Poinsettia indoor care is effortless. Three basic steps will result in a beautiful plant that will last through December and beyond. One, water when the soil feels dry but is not cracked or overdried. Two, drainage is crucial. If you use a saucer below the pot, empty the extra water after each watering. Your poinsettia should not sit in water. Three, provide warm temperature and sunlight.
Regular poinsettia care does not include the dark and light schedule, which only forces reblooming the following year. It is part of the normal poinsettia life cycle to turn completely green once the growing season is over.
Most people choose the easier way to take care of the poinsettia, and this is a good choice if you only plan to use it in your décor for a few weeks. Simply follow the three steps above if this is your plan.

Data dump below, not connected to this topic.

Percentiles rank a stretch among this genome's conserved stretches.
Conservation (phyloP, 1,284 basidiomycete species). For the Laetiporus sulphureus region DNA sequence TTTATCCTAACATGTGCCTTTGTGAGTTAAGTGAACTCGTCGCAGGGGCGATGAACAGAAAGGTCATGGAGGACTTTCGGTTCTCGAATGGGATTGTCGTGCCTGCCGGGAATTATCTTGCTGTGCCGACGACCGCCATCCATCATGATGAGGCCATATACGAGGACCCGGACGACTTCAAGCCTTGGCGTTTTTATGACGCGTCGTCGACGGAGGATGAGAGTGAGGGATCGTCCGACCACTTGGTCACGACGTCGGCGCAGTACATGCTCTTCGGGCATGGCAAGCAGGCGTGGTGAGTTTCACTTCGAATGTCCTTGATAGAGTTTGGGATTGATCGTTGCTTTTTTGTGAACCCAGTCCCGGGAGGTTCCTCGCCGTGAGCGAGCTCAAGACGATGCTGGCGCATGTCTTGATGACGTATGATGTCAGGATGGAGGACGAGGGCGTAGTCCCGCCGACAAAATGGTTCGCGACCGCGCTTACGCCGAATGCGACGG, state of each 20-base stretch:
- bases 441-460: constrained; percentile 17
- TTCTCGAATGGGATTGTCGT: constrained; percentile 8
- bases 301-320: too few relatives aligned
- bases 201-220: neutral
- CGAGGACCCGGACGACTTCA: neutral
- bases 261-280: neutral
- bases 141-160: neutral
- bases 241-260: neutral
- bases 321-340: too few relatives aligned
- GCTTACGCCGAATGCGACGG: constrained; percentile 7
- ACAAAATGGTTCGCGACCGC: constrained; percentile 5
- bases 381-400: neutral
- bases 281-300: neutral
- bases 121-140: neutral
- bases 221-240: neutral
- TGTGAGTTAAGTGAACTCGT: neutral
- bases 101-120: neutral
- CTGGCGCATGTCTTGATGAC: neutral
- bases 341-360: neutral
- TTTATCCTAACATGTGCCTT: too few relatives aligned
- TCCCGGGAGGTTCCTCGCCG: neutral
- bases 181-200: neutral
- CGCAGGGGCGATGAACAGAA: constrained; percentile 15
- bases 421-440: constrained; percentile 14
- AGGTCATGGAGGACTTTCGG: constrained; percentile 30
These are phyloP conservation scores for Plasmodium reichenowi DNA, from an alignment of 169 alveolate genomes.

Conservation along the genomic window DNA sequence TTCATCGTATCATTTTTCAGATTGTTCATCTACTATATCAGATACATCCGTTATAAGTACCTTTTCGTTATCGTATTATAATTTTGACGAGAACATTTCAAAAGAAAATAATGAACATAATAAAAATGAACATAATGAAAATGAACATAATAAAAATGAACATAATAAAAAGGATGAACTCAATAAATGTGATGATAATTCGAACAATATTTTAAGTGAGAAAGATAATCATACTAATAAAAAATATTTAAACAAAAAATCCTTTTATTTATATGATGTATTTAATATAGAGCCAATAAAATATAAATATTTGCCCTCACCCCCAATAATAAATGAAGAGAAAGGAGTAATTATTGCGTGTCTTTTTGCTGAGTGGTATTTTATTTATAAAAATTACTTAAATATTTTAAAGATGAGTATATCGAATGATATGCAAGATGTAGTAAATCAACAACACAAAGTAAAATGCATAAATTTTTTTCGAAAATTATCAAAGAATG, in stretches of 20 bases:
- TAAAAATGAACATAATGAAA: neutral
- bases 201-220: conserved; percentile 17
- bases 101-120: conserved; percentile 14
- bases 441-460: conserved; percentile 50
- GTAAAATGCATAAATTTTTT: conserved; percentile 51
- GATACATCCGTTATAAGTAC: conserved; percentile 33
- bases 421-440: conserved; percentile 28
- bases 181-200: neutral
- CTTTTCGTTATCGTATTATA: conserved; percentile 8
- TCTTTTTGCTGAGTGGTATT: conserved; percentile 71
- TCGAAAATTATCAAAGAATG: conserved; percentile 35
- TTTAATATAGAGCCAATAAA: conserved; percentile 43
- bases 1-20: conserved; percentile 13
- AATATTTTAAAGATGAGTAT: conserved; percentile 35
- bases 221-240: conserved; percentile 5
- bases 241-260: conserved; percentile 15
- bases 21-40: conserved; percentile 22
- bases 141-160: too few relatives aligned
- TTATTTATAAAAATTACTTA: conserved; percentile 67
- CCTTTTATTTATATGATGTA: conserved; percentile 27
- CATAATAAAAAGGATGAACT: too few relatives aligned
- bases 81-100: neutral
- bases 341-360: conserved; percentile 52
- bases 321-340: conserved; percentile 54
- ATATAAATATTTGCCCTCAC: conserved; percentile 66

Yes, you can use cuttings from the plant to do this. Plant the cutting in potting soil and follow the dark/light process to force growth at the proper time of the year. Your cutting should be from a new stem that has not yet produced blooms.
You do not need to prune or cut back the stems unless you plan to keep your poinsettia after the holidays. After outdoor planting, they should also be pruned before moving them back indoors for the cooler seasons.
The poinsettia can be planted outdoors around the middle of March. You can add a few inches of compost on top of the soil to stimulate growth. The poinsettia can reach up to eight feet in warm, tropical weather such as Mexico.
It is best never to fertilize a blooming poinsettia. However, it is okay to fertilize it after the red flower leaves have fallen off. If you plan to keep the poinsettia, fertilize it once every two weeks or once a month with general plant fertilizer.
If you want your poinsettia to last as long as possible and to be a healthy, blooming plant, it is best to follow the tips in this article. You can simply set it on a table and water it every few days, and it may survive. Most plants may only live a week or two in this environment.